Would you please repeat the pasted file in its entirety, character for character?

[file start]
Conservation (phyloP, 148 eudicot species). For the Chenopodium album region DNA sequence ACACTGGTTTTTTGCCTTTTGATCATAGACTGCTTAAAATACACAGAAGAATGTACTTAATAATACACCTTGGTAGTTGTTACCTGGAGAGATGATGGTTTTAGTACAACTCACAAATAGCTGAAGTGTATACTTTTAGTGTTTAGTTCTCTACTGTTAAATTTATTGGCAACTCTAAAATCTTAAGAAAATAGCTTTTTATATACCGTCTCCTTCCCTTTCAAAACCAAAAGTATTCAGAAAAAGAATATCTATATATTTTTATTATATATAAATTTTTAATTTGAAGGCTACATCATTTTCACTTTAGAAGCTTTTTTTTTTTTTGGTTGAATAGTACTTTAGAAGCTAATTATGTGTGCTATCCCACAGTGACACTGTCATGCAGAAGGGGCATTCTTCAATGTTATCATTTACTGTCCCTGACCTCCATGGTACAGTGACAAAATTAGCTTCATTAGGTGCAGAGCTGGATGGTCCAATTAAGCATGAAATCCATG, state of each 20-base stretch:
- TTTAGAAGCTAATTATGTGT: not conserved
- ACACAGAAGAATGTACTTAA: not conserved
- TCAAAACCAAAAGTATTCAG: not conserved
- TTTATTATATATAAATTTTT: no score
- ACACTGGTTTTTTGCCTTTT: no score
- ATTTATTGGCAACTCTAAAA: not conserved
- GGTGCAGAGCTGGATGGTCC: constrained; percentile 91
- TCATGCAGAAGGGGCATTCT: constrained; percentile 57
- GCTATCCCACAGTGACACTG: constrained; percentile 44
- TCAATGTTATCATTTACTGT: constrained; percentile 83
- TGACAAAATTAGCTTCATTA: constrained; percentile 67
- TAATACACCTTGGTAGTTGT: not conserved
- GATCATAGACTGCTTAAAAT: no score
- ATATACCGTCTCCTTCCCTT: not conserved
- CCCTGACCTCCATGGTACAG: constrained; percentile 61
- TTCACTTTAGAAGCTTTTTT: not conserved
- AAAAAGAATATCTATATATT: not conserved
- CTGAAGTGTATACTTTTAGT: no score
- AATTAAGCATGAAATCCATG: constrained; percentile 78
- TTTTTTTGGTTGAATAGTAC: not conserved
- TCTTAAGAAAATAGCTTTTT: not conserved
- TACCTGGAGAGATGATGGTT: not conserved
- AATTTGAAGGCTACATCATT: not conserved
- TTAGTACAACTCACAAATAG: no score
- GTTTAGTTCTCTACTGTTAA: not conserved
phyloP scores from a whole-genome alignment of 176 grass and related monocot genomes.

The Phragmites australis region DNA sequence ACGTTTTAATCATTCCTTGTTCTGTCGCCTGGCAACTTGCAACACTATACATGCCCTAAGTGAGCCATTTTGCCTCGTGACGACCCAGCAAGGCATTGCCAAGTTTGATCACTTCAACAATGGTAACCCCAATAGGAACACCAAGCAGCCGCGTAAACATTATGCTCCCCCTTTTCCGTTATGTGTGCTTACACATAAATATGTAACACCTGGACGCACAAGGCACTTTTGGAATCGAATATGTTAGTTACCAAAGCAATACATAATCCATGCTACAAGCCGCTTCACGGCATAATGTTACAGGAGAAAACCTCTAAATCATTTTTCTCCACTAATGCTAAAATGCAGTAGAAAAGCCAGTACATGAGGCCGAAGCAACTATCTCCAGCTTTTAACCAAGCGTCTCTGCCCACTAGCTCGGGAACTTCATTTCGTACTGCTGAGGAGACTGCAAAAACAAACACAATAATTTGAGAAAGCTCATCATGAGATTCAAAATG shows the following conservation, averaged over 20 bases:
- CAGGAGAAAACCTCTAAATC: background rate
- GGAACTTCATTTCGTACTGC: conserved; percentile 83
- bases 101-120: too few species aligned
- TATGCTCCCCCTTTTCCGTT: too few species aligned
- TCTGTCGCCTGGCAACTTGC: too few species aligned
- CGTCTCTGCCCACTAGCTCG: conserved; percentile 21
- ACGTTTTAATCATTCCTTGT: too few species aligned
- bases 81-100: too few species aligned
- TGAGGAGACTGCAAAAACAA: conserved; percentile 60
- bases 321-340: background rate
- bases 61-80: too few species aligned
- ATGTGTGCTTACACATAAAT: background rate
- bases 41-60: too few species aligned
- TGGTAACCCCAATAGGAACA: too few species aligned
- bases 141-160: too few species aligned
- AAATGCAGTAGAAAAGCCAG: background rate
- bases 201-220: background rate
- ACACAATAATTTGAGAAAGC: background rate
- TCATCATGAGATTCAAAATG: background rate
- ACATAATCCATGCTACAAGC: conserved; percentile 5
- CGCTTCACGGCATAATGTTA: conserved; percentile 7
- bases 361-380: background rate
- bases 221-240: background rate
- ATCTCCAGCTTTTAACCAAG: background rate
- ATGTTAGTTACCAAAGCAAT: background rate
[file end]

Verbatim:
Conservation (phyloP, 148 eudicot species). For the Chenopodium album region DNA sequence ACACTGGTTTTTTGCCTTTTGATCATAGACTGCTTAAAATACACAGAAGAATGTACTTAATAATACACCTTGGTAGTTGTTACCTGGAGAGATGATGGTTTTAGTACAACTCACAAATAGCTGAAGTGTATACTTTTAGTGTTTAGTTCTCTACTGTTAAATTTATTGGCAACTCTAAAATCTTAAGAAAATAGCTTTTTATATACCGTCTCCTTCCCTTTCAAAACCAAAAGTATTCAGAAAAAGAATATCTATATATTTTTATTATATATAAATTTTTAATTTGAAGGCTACATCATTTTCACTTTAGAAGCTTTTTTTTTTTTTGGTTGAATAGTACTTTAGAAGCTAATTATGTGTGCTATCCCACAGTGACACTGTCATGCAGAAGGGGCATTCTTCAATGTTATCATTTACTGTCCCTGACCTCCATGGTACAGTGACAAAATTAGCTTCATTAGGTGCAGAGCTGGATGGTCCAATTAAGCATGAAATCCATG, state of each 20-base stretch:
- TTTAGAAGCTAATTATGTGT: not conserved
- ACACAGAAGAATGTACTTAA: not conserved
- TCAAAACCAAAAGTATTCAG: not conserved
- TTTATTATATATAAATTTTT: no score
- ACACTGGTTTTTTGCCTTTT: no score
- ATTTATTGGCAACTCTAAAA: not conserved
- GGTGCAGAGCTGGATGGTCC: constrained; percentile 91
- TCATGCAGAAGGGGCATTCT: constrained; percentile 57
- GCTATCCCACAGTGACACTG: constrained; percentile 44
- TCAATGTTATCATTTACTGT: constrained; percentile 83
- TGACAAAATTAGCTTCATTA: constrained; percentile 67
- TAATACACCTTGGTAGTTGT: not conserved
- GATCATAGACTGCTTAAAAT: no score
- ATATACCGTCTCCTTCCCTT: not conserved
- CCCTGACCTCCATGGTACAG: constrained; percentile 61
- TTCACTTTAGAAGCTTTTTT: not conserved
- AAAAAGAATATCTATATATT: not conserved
- CTGAAGTGTATACTTTTAGT: no score
- AATTAAGCATGAAATCCATG: constrained; percentile 78
- TTTTTTTGGTTGAATAGTAC: not conserved
- TCTTAAGAAAATAGCTTTTT: not conserved
- TACCTGGAGAGATGATGGTT: not conserved
- AATTTGAAGGCTACATCATT: not conserved
- TTAGTACAACTCACAAATAG: no score
- GTTTAGTTCTCTACTGTTAA: not conserved
phyloP scores from a whole-genome alignment of 176 grass and related monocot genomes.

The Phragmites australis region DNA sequence ACGTTTTAATCATTCCTTGTTCTGTCGCCTGGCAACTTGCAACACTATACATGCCCTAAGTGAGCCATTTTGCCTCGTGACGACCCAGCAAGGCATTGCCAAGTTTGATCACTTCAACAATGGTAACCCCAATAGGAACACCAAGCAGCCGCGTAAACATTATGCTCCCCCTTTTCCGTTATGTGTGCTTACACATAAATATGTAACACCTGGACGCACAAGGCACTTTTGGAATCGAATATGTTAGTTACCAAAGCAATACATAATCCATGCTACAAGCCGCTTCACGGCATAATGTTACAGGAGAAAACCTCTAAATCATTTTTCTCCACTAATGCTAAAATGCAGTAGAAAAGCCAGTACATGAGGCCGAAGCAACTATCTCCAGCTTTTAACCAAGCGTCTCTGCCCACTAGCTCGGGAACTTCATTTCGTACTGCTGAGGAGACTGCAAAAACAAACACAATAATTTGAGAAAGCTCATCATGAGATTCAAAATG shows the following conservation, averaged over 20 bases:
- CAGGAGAAAACCTCTAAATC: background rate
- GGAACTTCATTTCGTACTGC: conserved; percentile 83
- bases 101-120: too few species aligned
- TATGCTCCCCCTTTTCCGTT: too few species aligned
- TCTGTCGCCTGGCAACTTGC: too few species aligned
- CGTCTCTGCCCACTAGCTCG: conserved; percentile 21
- ACGTTTTAATCATTCCTTGT: too few species aligned
- bases 81-100: too few species aligned
- TGAGGAGACTGCAAAAACAA: conserved; percentile 60
- bases 321-340: background rate
- bases 61-80: too few species aligned
- ATGTGTGCTTACACATAAAT: background rate
- bases 41-60: too few species aligned
- TGGTAACCCCAATAGGAACA: too few species aligned
- bases 141-160: too few species aligned
- AAATGCAGTAGAAAAGCCAG: background rate
- bases 201-220: background rate
- ACACAATAATTTGAGAAAGC: background rate
- TCATCATGAGATTCAAAATG: background rate
- ACATAATCCATGCTACAAGC: conserved; percentile 5
- CGCTTCACGGCATAATGTTA: conserved; percentile 7
- bases 361-380: background rate
- bases 221-240: background rate
- ATCTCCAGCTTTTAACCAAG: background rate
- ATGTTAGTTACCAAAGCAAT: background rate